Common ringed plovers are small waders, which suddenly seem to appear on an apparently empty beach; brightly patterned, yet not conspicuous. A species of the sub-arctic coastline, they breed on wide, sandy flats known as Machair in the Outer Hebrides, Orkney and Shetland, where they perform a curious slow-winged ‘butterfly’ flight accompanied by a wheezing call.
Numbers declined during the twentieth century, with the rise in seaside recreation, although ringed plovers managed a degree of damage limitation by diversifying inland to farmland, reservoirs and gravel pits.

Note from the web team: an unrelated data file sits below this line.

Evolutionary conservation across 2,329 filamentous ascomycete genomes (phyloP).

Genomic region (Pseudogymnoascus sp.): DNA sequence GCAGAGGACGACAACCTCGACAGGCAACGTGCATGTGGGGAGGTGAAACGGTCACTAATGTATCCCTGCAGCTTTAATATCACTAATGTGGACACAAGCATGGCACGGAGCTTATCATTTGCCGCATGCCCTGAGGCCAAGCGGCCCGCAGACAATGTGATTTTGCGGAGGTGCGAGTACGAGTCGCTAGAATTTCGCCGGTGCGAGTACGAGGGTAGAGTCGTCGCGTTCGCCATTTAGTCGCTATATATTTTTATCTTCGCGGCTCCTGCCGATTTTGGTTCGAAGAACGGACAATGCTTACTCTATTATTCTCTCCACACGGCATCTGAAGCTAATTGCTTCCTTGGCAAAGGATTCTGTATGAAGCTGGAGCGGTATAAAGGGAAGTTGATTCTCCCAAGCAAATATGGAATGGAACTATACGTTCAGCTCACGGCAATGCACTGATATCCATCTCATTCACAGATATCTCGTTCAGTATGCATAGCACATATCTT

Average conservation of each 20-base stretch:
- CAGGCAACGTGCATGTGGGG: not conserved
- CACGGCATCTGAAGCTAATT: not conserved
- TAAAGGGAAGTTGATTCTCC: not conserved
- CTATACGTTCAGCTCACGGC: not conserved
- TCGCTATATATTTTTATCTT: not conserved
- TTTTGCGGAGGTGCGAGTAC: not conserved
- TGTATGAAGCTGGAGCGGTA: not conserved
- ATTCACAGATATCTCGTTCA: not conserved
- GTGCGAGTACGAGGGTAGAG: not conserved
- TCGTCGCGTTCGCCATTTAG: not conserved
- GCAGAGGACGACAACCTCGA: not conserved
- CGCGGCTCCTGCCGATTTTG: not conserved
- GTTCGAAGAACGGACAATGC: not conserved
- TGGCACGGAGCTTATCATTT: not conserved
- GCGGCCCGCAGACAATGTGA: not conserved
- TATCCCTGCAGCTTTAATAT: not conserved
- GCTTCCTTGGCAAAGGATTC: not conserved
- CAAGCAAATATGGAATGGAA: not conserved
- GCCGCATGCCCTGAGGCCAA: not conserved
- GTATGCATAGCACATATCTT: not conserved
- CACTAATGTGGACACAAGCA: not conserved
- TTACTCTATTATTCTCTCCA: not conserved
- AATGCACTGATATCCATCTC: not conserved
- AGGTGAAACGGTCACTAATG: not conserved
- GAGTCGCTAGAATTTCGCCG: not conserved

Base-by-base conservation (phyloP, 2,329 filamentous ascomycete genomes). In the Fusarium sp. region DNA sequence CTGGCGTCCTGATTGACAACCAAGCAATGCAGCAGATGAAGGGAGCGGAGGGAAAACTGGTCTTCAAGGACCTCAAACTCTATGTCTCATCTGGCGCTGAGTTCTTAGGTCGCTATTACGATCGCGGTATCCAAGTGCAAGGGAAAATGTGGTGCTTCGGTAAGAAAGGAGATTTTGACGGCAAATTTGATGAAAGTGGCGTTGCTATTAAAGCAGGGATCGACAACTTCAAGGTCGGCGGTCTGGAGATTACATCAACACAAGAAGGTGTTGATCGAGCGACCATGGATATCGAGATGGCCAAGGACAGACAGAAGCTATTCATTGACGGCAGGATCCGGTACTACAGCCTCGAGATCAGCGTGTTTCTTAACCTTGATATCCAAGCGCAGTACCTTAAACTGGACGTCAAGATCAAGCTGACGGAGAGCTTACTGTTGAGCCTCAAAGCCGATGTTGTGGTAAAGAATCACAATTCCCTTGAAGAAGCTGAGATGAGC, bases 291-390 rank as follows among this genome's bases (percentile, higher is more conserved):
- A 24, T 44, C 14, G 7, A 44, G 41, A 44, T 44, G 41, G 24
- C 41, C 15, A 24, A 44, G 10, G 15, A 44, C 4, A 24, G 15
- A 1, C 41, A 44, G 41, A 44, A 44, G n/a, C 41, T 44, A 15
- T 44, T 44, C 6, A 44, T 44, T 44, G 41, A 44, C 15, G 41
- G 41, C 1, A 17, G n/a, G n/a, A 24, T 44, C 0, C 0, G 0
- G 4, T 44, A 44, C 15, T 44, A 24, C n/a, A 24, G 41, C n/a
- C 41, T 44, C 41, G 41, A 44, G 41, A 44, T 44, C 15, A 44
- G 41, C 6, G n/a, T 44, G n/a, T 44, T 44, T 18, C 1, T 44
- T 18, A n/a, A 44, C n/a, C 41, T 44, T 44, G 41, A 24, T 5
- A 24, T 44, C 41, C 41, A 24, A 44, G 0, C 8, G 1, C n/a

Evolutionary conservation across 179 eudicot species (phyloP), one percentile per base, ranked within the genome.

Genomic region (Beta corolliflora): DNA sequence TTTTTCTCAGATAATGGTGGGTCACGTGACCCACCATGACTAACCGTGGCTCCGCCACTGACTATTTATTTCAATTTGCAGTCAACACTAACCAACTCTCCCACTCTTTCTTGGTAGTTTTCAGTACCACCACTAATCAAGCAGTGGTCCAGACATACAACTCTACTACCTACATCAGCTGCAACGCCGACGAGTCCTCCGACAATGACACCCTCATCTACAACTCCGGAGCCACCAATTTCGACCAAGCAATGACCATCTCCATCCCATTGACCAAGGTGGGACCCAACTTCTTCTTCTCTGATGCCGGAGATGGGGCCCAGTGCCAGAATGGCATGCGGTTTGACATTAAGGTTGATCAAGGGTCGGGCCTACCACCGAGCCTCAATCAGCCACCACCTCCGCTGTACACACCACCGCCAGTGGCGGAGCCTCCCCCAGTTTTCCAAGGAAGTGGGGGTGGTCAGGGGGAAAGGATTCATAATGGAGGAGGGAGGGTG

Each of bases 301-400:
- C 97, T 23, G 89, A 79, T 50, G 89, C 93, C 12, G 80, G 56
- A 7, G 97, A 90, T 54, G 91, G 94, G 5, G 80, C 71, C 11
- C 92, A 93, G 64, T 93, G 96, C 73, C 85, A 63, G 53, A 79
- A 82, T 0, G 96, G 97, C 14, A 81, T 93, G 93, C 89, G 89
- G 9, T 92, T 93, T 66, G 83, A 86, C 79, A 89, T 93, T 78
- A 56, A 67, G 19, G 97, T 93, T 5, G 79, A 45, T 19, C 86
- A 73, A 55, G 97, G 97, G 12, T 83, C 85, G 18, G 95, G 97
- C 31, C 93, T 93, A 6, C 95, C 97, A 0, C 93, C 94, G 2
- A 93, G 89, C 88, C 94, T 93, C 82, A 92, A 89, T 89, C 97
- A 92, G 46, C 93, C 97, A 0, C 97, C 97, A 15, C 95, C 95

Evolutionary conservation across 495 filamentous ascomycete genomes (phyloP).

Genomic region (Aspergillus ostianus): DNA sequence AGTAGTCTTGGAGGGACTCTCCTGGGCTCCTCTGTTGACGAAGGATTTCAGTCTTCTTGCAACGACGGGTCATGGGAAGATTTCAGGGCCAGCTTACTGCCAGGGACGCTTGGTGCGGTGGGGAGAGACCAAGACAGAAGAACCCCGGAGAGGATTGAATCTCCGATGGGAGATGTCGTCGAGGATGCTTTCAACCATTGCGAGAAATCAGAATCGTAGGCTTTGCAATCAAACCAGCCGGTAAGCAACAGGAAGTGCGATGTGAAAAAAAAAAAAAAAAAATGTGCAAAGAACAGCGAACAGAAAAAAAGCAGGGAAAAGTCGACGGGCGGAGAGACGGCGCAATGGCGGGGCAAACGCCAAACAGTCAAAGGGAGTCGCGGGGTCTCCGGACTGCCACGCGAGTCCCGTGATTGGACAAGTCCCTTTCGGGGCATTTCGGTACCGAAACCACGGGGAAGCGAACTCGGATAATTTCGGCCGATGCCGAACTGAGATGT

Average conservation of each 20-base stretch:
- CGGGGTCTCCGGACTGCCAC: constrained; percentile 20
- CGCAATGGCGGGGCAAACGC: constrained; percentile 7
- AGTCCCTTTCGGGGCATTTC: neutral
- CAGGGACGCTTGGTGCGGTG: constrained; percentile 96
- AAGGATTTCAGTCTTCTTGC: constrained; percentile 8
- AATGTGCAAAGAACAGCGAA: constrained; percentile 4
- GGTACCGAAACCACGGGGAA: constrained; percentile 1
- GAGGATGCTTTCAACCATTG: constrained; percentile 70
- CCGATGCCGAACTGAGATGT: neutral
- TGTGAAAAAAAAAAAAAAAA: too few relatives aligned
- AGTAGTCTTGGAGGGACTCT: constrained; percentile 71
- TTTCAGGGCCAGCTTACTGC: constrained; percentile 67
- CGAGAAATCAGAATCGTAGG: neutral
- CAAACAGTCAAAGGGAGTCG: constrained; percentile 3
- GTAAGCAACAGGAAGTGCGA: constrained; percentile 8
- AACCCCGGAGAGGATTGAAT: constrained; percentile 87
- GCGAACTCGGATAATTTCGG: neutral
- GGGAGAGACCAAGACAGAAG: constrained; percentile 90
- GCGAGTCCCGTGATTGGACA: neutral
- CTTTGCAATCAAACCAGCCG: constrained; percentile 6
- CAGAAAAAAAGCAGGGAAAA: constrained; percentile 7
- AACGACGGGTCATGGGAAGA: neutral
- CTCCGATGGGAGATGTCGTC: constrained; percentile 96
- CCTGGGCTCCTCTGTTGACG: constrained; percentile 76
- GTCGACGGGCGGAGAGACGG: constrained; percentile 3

Scientific name: Charadrius hiaticula
The following habitats are found across the Common ringed plover distribution range. Find out more about these environments, what it takes to live there and what else inhabits them.
Discover what these behaviours are and how different plants and animals use them.
Additional data source: Animal Diversity Web
Year assessed: 2009
Classified by: IUCN 3.1